October 19, 2011 – National Disability Employment Awareness Month in October recognizes contributions made by Americans with disabilities to the workforce and in society. Online higher education at Ashford University makes earning a college degree accessible for more students, including those with disabilities.

“Disability Awareness Month is a time for the community to celebrate differences and accept individuals for who they are, regardless of physical limitations,” said Dr. Elizabeth Tice, president of Ashford University, an accredited university offering undergraduate and graduate degree programs. “We are honored to embrace and support all students who are academically qualified and equally invested in receiving a high quality, higher education.”

Ashford University's student access and wellness associate director Poppy Fitch said, "The online classroom doesn't discriminate. For many students with disabilities, it's the first time they feel like they truly fit in.”

Pattie Smith, 53, of Columbus, Mo., overcame obstacles to earn her Ashford degree. She was confined to a wheelchair after suffering the paralytic effects of Guillain-Barre syndrome, a disorder that compromises the nervous system. Shortly thereafter she resigned from a career as a hospital nurse. Smith, unable to care for patients, felt worthless. No occupation; no stamina; no livelihood.

"That was a very low point in my life,” Smith said, “However, I knew even then that the only way to improve my life was to expand on my education.”

Determined to move forward, Smith became the administrator of her own rescue and enrolled in Ashford University’s online program starting in 2010. She receives assistance from the student access and wellness department when needed. After obtaining a bachelor’s degree in psychology and behavioral sciences, she plans to become a counselor for abused and neglected adolescents and teenagers. Smith, who was once passionate about healing physical wounds as a nurse, now hopes to heal emotional wounds in her future profession and as a part-time volunteer at a local women’s shelter.

Her advice to students with disabilities: “You can make the life changes you want. It’s out there, so go after it. You don’t have to be unhappy with who you are, regardless of age or disability. Education is never too late.”

Fitch says people with disabilities attend online universities and enjoy many of the same advantages as their classmates – primarily flexibility.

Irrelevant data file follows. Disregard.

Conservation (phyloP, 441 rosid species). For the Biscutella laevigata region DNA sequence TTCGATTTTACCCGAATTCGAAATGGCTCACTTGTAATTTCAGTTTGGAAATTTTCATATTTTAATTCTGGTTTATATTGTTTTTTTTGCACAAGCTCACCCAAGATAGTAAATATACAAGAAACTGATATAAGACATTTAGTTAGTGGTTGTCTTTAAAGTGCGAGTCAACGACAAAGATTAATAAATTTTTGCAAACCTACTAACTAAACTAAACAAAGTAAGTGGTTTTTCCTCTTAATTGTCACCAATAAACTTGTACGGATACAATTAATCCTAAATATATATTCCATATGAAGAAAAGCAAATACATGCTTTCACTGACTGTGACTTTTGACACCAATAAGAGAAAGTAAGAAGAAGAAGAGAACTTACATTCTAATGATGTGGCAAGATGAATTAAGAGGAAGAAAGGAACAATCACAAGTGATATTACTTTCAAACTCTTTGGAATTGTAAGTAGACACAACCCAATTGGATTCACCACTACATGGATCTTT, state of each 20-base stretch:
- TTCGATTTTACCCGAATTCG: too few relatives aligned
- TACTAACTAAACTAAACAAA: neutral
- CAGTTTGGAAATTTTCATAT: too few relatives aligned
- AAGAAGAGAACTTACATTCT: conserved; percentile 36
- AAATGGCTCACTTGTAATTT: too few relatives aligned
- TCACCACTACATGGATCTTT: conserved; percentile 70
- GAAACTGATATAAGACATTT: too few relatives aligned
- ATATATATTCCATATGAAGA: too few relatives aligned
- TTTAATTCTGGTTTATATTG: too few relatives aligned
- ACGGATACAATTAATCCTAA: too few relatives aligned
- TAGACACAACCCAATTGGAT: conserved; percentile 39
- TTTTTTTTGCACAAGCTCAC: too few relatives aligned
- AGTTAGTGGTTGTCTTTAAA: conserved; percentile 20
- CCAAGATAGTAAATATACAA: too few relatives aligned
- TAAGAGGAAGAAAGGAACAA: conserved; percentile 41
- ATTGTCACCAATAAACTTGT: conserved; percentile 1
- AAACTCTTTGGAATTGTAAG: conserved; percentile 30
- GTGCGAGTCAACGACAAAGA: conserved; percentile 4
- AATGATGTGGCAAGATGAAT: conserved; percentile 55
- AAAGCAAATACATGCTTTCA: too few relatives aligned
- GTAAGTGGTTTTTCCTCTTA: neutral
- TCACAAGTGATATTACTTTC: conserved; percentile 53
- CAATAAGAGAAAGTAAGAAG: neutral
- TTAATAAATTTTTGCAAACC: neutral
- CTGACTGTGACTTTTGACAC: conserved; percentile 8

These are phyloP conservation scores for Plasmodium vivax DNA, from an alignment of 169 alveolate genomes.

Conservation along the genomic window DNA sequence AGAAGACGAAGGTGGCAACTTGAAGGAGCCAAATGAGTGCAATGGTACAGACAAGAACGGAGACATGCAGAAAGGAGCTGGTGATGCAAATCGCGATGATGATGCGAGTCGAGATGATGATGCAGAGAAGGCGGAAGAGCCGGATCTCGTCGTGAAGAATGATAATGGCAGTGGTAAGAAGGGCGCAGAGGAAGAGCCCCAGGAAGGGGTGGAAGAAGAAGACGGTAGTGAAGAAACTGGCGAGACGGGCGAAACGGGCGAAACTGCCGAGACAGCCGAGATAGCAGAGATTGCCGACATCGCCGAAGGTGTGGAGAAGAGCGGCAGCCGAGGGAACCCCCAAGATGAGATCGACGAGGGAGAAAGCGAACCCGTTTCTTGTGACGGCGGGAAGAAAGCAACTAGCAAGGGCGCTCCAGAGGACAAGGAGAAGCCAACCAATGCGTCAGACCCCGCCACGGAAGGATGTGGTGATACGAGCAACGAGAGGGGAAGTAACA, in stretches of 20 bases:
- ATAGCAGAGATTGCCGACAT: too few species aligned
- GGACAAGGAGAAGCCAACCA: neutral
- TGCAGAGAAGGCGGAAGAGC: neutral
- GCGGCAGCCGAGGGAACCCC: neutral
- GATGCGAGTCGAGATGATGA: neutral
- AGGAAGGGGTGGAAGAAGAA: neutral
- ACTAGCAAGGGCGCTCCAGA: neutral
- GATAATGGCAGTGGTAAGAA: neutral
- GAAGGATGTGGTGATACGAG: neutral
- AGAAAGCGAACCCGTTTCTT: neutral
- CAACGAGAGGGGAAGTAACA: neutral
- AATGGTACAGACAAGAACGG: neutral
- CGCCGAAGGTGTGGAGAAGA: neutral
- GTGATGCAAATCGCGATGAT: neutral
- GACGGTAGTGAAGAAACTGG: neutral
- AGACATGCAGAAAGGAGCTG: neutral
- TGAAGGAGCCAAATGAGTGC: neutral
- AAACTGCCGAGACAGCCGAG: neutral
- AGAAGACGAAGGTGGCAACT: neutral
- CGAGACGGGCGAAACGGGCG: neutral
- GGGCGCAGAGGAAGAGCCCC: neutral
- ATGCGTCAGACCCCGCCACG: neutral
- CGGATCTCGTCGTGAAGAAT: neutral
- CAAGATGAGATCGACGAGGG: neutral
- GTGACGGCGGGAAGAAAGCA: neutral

“Online students attend classes when and where they want, so long as they are academically qualified,” she said. “I believe education is the best reward a person can give themselves, not only for their career aspirations, but for the kind of life they wish to lead.”

The flexible online course schedule and accessibility from home inclined Victor Powell of Liberty, Miss., to enroll at Ashford University. Powell, 49, withdrew from Mississippi Valley State University after a ledge capsized on his spine during a jazz performance with the All American College Band at Epcot Center, Fla.

Powell, who once captivated a crowd when playing the rich and edgy sounds of the trombone, was now paralyzed from the neck down; unable to perform. “After my accident, it was a great challenge,” Powell said. “I tried to go back to traditional school but couldn’t even turn book pages. I didn’t feel comfortable in a traditional setting.” Enter: Ashford University.

In 2010, Powell started taking education and social science courses through Ashford’s online program and relied on course-designed audio books prepared by the student access and wellness department. Powell aspires to become an educator of music, special education or teach elementary students. He expects to graduate this spring.

“Stay in school, no matter what obstacle pushes you out of the way,” Powell concluded. “Continue to learn, even if its 27 years later, like me. With new technologies in the digital age, education is always accessible.”

About Ashford University
Founded in 1918, Ashford University is accredited by the Higher Learning Commission of the North Central Association of Colleges and Schools (www.ncahlc.org). The University offers graduate and undergraduate degree programs online and at its Clinton, Iowa, campus. The University is known for its high quality yet highly affordable online and on-campus programs. For more information, please visit www.ashford.edu or call Shari Rodriguez, associate vice president of Public Relations, at 858.513.9240 x2513.